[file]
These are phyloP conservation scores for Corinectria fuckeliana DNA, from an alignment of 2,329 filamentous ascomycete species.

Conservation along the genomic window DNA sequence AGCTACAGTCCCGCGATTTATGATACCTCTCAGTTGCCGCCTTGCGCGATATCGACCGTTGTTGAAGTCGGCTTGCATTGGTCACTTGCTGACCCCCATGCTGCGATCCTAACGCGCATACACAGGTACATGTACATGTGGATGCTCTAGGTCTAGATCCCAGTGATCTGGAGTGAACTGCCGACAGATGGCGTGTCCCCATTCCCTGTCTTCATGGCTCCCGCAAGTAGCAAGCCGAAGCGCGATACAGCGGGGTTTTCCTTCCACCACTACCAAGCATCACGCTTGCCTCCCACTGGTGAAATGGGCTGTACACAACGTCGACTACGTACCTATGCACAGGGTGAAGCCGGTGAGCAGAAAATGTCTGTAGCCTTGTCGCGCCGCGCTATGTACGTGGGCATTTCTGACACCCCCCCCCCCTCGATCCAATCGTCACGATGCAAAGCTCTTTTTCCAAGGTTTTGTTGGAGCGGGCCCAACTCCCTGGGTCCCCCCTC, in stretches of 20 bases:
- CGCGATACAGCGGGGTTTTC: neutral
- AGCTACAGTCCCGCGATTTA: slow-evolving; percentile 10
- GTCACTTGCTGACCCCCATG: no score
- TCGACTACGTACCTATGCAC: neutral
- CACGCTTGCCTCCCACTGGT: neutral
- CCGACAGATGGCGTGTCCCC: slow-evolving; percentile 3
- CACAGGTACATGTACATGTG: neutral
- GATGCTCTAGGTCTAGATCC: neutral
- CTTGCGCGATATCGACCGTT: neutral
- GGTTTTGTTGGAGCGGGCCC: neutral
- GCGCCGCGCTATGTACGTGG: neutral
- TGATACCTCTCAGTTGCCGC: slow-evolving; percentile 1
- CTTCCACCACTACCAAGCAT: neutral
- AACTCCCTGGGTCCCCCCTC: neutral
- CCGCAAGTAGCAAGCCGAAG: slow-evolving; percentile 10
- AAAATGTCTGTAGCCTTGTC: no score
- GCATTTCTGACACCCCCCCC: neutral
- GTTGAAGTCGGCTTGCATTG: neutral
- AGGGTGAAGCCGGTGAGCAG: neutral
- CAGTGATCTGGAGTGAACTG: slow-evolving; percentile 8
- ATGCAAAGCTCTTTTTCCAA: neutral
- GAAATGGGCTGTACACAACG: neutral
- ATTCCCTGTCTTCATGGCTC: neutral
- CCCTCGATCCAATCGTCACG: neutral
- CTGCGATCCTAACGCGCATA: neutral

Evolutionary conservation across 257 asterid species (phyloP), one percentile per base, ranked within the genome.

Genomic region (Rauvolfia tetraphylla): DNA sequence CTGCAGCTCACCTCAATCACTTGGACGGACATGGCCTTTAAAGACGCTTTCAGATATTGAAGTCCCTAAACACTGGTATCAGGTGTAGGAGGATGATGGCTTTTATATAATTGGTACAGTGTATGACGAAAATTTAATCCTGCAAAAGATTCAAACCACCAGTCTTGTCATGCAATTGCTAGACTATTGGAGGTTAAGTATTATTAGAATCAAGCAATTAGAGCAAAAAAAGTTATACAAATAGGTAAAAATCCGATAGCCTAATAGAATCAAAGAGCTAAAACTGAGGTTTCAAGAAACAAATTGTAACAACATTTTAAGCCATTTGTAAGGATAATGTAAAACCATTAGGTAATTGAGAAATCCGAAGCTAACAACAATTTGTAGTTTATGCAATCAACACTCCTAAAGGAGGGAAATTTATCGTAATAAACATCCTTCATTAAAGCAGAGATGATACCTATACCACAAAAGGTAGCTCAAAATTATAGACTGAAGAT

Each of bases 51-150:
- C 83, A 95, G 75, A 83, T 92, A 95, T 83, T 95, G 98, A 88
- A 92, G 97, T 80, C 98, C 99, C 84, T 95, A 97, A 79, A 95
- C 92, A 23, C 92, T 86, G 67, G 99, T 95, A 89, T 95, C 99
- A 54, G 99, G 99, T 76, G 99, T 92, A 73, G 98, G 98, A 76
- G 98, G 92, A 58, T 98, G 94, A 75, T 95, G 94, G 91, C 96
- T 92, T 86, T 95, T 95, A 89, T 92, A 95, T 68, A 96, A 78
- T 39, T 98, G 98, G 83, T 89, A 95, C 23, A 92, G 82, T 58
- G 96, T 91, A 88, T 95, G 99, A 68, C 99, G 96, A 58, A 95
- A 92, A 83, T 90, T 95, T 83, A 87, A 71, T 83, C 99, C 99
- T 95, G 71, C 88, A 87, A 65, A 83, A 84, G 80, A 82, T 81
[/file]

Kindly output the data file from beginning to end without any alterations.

These are phyloP conservation scores for Corinectria fuckeliana DNA, from an alignment of 2,329 filamentous ascomycete species.

Conservation along the genomic window DNA sequence AGCTACAGTCCCGCGATTTATGATACCTCTCAGTTGCCGCCTTGCGCGATATCGACCGTTGTTGAAGTCGGCTTGCATTGGTCACTTGCTGACCCCCATGCTGCGATCCTAACGCGCATACACAGGTACATGTACATGTGGATGCTCTAGGTCTAGATCCCAGTGATCTGGAGTGAACTGCCGACAGATGGCGTGTCCCCATTCCCTGTCTTCATGGCTCCCGCAAGTAGCAAGCCGAAGCGCGATACAGCGGGGTTTTCCTTCCACCACTACCAAGCATCACGCTTGCCTCCCACTGGTGAAATGGGCTGTACACAACGTCGACTACGTACCTATGCACAGGGTGAAGCCGGTGAGCAGAAAATGTCTGTAGCCTTGTCGCGCCGCGCTATGTACGTGGGCATTTCTGACACCCCCCCCCCCTCGATCCAATCGTCACGATGCAAAGCTCTTTTTCCAAGGTTTTGTTGGAGCGGGCCCAACTCCCTGGGTCCCCCCTC, in stretches of 20 bases:
- CGCGATACAGCGGGGTTTTC: neutral
- AGCTACAGTCCCGCGATTTA: slow-evolving; percentile 10
- GTCACTTGCTGACCCCCATG: no score
- TCGACTACGTACCTATGCAC: neutral
- CACGCTTGCCTCCCACTGGT: neutral
- CCGACAGATGGCGTGTCCCC: slow-evolving; percentile 3
- CACAGGTACATGTACATGTG: neutral
- GATGCTCTAGGTCTAGATCC: neutral
- CTTGCGCGATATCGACCGTT: neutral
- GGTTTTGTTGGAGCGGGCCC: neutral
- GCGCCGCGCTATGTACGTGG: neutral
- TGATACCTCTCAGTTGCCGC: slow-evolving; percentile 1
- CTTCCACCACTACCAAGCAT: neutral
- AACTCCCTGGGTCCCCCCTC: neutral
- CCGCAAGTAGCAAGCCGAAG: slow-evolving; percentile 10
- AAAATGTCTGTAGCCTTGTC: no score
- GCATTTCTGACACCCCCCCC: neutral
- GTTGAAGTCGGCTTGCATTG: neutral
- AGGGTGAAGCCGGTGAGCAG: neutral
- CAGTGATCTGGAGTGAACTG: slow-evolving; percentile 8
- ATGCAAAGCTCTTTTTCCAA: neutral
- GAAATGGGCTGTACACAACG: neutral
- ATTCCCTGTCTTCATGGCTC: neutral
- CCCTCGATCCAATCGTCACG: neutral
- CTGCGATCCTAACGCGCATA: neutral

Evolutionary conservation across 257 asterid species (phyloP), one percentile per base, ranked within the genome.

Genomic region (Rauvolfia tetraphylla): DNA sequence CTGCAGCTCACCTCAATCACTTGGACGGACATGGCCTTTAAAGACGCTTTCAGATATTGAAGTCCCTAAACACTGGTATCAGGTGTAGGAGGATGATGGCTTTTATATAATTGGTACAGTGTATGACGAAAATTTAATCCTGCAAAAGATTCAAACCACCAGTCTTGTCATGCAATTGCTAGACTATTGGAGGTTAAGTATTATTAGAATCAAGCAATTAGAGCAAAAAAAGTTATACAAATAGGTAAAAATCCGATAGCCTAATAGAATCAAAGAGCTAAAACTGAGGTTTCAAGAAACAAATTGTAACAACATTTTAAGCCATTTGTAAGGATAATGTAAAACCATTAGGTAATTGAGAAATCCGAAGCTAACAACAATTTGTAGTTTATGCAATCAACACTCCTAAAGGAGGGAAATTTATCGTAATAAACATCCTTCATTAAAGCAGAGATGATACCTATACCACAAAAGGTAGCTCAAAATTATAGACTGAAGAT

Each of bases 51-150:
- C 83, A 95, G 75, A 83, T 92, A 95, T 83, T 95, G 98, A 88
- A 92, G 97, T 80, C 98, C 99, C 84, T 95, A 97, A 79, A 95
- C 92, A 23, C 92, T 86, G 67, G 99, T 95, A 89, T 95, C 99
- A 54, G 99, G 99, T 76, G 99, T 92, A 73, G 98, G 98, A 76
- G 98, G 92, A 58, T 98, G 94, A 75, T 95, G 94, G 91, C 96
- T 92, T 86, T 95, T 95, A 89, T 92, A 95, T 68, A 96, A 78
- T 39, T 98, G 98, G 83, T 89, A 95, C 23, A 92, G 82, T 58
- G 96, T 91, A 88, T 95, G 99, A 68, C 99, G 96, A 58, A 95
- A 92, A 83, T 90, T 95, T 83, A 87, A 71, T 83, C 99, C 99
- T 95, G 71, C 88, A 87, A 65, A 83, A 84, G 80, A 82, T 81